MORE logs
HALFLIFE, AMOUNT OF SUBSTANCES and POPULATION > these are the things we discussed today that greatly involved logarhythms. In solving 'the halflife of a certain substance', 'its amount that will remain in a particular time', and 'the exponential growth of the population of a specific country' we used these formula:
used in a problem with lots of information
where A is the final amount, A subscript 0 is the original amount, M is the multiplication factor, t equals time and p is the period
used in a problem with little information
where (MODEL) is the model for the growth of a certain substance
Now that we already have the formula, we can now build an equation using the given figures of the problem. But then again, life can be so tough as not knowing what to do when you have to solve an equation that looks like this:
Then here comes Mr. K to the rescue as he gives us the basic rules in solving logarhythms:
For MULTIPLYING logarhythms with the same base we use:
(simply adding the result of M and N)
For DIVIDING logarhythms with the same base we use:
(just as if subtracting the result of N from M)
For logarhythms raised with EXPONENTS we use:
(multiplying the exponent to the result of M)
and the CHANGE OF BASE rule:(this im having a hard time to explain (^.^) )
so... ok , that's it. I think that's about it. Those were all the stuff i learned today in Calculus. LOGARHYTHM RULES.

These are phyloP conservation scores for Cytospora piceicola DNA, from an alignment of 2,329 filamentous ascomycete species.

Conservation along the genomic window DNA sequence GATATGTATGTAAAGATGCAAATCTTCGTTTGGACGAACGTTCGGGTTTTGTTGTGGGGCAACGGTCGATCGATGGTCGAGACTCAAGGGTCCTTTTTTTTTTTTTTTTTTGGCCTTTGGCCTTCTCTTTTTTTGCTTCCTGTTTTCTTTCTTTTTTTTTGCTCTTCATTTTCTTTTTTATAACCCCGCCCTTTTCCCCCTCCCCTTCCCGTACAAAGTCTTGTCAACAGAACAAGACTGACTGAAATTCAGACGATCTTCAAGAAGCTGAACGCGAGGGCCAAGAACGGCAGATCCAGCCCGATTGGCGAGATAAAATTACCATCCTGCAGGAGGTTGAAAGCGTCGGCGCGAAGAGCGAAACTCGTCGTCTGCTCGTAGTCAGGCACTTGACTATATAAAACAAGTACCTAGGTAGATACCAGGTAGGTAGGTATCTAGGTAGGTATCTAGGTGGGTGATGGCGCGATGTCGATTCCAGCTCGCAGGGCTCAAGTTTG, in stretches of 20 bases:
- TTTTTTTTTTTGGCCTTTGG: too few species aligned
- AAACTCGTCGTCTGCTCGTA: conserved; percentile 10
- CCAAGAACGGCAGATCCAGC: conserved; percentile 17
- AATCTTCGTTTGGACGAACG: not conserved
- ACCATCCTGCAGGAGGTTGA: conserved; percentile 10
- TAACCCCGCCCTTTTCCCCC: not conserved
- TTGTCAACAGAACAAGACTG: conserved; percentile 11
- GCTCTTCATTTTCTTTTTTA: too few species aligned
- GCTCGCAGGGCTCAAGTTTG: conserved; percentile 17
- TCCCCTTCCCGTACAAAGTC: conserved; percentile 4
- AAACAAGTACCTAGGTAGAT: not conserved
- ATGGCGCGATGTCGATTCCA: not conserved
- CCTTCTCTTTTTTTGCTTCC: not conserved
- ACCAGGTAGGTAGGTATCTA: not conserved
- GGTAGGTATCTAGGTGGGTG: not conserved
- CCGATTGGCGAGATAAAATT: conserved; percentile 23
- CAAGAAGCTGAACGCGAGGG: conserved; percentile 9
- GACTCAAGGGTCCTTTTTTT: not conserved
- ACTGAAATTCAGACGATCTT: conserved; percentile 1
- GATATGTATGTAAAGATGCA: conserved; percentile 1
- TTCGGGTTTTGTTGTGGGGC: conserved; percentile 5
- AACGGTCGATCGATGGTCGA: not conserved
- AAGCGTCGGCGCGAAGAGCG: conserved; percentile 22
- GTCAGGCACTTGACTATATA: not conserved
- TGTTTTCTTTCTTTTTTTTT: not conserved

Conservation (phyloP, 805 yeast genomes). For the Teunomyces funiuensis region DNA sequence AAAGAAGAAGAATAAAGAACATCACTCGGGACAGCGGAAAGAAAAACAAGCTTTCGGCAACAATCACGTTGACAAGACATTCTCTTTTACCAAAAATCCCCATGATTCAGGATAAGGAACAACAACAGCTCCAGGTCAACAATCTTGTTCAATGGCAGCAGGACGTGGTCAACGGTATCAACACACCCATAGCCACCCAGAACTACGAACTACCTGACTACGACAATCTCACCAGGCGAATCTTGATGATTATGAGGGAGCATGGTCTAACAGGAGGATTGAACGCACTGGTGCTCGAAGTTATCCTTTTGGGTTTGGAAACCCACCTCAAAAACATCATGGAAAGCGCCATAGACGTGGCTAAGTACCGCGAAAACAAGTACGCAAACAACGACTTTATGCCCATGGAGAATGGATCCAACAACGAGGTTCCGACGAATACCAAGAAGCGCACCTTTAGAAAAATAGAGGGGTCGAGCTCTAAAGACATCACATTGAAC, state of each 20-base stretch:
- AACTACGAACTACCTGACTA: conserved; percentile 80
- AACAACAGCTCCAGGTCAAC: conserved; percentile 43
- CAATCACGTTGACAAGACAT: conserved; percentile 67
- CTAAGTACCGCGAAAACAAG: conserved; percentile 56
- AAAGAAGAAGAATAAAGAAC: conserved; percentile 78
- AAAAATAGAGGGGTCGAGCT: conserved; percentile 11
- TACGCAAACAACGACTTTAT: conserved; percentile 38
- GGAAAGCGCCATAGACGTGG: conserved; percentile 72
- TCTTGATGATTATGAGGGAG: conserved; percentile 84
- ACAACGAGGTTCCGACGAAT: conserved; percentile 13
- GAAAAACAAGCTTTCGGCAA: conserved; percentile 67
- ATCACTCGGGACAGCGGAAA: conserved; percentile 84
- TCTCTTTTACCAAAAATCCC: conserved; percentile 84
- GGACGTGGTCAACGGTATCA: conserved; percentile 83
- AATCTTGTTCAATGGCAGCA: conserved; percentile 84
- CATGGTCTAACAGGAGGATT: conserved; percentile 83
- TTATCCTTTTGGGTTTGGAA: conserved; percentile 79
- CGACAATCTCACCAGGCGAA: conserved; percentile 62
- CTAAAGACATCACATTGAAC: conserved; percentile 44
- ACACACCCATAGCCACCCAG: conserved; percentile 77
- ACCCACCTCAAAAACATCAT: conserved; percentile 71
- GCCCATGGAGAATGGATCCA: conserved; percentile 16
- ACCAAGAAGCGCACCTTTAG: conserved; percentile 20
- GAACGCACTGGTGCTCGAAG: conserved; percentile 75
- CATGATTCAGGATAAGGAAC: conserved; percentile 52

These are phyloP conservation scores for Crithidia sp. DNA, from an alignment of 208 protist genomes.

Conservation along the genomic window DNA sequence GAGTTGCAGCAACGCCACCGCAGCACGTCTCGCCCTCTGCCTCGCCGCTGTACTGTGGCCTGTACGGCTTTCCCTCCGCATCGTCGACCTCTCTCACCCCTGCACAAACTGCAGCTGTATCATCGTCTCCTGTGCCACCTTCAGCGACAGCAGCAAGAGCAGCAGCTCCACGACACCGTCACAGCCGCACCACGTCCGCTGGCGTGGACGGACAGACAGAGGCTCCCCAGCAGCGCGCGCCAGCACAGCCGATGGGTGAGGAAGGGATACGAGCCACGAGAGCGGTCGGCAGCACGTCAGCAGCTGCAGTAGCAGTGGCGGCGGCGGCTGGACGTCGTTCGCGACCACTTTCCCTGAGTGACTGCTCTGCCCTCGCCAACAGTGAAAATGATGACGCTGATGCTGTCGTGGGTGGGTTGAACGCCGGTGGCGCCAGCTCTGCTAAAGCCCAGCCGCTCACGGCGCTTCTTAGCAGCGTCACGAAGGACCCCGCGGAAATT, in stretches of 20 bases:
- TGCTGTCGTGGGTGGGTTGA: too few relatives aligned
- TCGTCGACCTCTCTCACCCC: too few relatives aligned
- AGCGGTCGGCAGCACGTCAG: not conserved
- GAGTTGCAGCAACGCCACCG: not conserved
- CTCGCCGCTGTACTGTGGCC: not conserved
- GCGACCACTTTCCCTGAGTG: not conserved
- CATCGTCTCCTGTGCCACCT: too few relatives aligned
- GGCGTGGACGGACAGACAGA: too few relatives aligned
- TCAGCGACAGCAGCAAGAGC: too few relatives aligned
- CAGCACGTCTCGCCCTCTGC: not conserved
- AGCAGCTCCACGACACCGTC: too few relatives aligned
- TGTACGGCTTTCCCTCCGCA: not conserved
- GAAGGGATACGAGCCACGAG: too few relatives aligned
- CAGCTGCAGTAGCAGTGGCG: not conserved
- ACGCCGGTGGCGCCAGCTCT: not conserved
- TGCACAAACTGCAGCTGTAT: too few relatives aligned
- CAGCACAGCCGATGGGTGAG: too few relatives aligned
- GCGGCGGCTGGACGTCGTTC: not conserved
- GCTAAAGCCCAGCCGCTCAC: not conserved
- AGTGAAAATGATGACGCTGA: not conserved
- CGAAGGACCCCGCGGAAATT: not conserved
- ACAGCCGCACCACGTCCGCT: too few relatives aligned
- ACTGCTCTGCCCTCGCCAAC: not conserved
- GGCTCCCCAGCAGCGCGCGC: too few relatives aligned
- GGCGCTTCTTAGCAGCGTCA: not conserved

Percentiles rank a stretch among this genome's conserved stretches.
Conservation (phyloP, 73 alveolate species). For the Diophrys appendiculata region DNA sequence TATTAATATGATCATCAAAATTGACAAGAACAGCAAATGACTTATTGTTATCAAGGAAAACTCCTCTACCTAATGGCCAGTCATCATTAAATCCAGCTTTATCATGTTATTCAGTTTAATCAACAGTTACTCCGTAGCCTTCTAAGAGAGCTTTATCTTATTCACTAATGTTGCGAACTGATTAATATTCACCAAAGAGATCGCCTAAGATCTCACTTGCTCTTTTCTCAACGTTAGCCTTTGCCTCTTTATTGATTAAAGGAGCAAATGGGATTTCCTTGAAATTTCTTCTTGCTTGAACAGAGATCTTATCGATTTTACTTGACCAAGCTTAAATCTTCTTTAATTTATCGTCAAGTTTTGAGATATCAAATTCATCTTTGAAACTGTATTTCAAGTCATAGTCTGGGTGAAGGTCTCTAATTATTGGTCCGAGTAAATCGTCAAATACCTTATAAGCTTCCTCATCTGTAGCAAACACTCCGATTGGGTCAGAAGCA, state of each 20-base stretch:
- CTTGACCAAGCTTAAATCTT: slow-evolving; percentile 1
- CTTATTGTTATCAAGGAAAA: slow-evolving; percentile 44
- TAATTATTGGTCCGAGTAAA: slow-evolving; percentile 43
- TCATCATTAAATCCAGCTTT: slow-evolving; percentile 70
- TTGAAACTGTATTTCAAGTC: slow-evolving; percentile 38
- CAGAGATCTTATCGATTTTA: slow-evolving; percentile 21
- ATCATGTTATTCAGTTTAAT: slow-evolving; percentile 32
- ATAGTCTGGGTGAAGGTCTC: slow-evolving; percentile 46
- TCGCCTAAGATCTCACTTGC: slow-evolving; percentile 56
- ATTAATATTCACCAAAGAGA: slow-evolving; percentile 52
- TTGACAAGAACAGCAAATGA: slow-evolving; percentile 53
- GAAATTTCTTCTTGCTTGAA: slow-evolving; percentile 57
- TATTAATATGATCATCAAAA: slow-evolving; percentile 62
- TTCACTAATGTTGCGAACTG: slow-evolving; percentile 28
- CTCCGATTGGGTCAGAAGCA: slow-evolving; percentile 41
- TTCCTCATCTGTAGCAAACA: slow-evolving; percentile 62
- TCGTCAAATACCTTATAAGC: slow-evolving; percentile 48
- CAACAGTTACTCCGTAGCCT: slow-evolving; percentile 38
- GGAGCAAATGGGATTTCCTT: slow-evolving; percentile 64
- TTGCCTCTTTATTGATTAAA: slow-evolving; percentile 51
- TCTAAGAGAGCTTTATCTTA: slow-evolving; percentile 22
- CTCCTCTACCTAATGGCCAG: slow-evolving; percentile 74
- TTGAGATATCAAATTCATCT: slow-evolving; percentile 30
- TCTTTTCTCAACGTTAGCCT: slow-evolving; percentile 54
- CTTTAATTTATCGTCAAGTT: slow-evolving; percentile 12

and now it's time to pass the torch to.... STEVEEEEEEEE. =)
A = A_{0} M^{t/p} 
used in a problem with lots of information

where A is the final amount, A subscript 0 is the original amount, M is the multiplication factor, t equals time and p is the period
A = A_{0} (MODEL)^{t} 
used in a problem with little information
where (MODEL) is the model for the growth of a certain substance
Now that we already have the formula, we can now build an equation using the given figures of the problem. But then again, life can be so tough as not knowing what to do when you have to solve an equation that looks like this:
0.1 = 153 (1/2)^{t/112500} 
Then here comes Mr. K to the rescue as he gives us the basic rules in solving logarhythms:
For MULTIPLYING logarhythms with the same base we use:
(simply adding the result of M and N)
Log _{b} MN = log _{b} M + log _{b }N 
For DIVIDING logarhythms with the same base we use:
(just as if subtracting the result of N from M)
Log _{b} M/N = log _{b} M  log _{b }N 
For logarhythms raised with EXPONENTS we use:
(multiplying the exponent to the result of M)
Log _{b} M^{C} = C log _{b} M 
and the CHANGE OF BASE rule:(this im having a hard time to explain (^.^) )
Log _{b} M = log _{a} M log _{a }B 
so... ok , that's it. I think that's about it. Those were all the stuff i learned today in Calculus. LOGARHYTHM RULES.
and now it's time to pass the torch to.... STEVEEEEEEEE. =)
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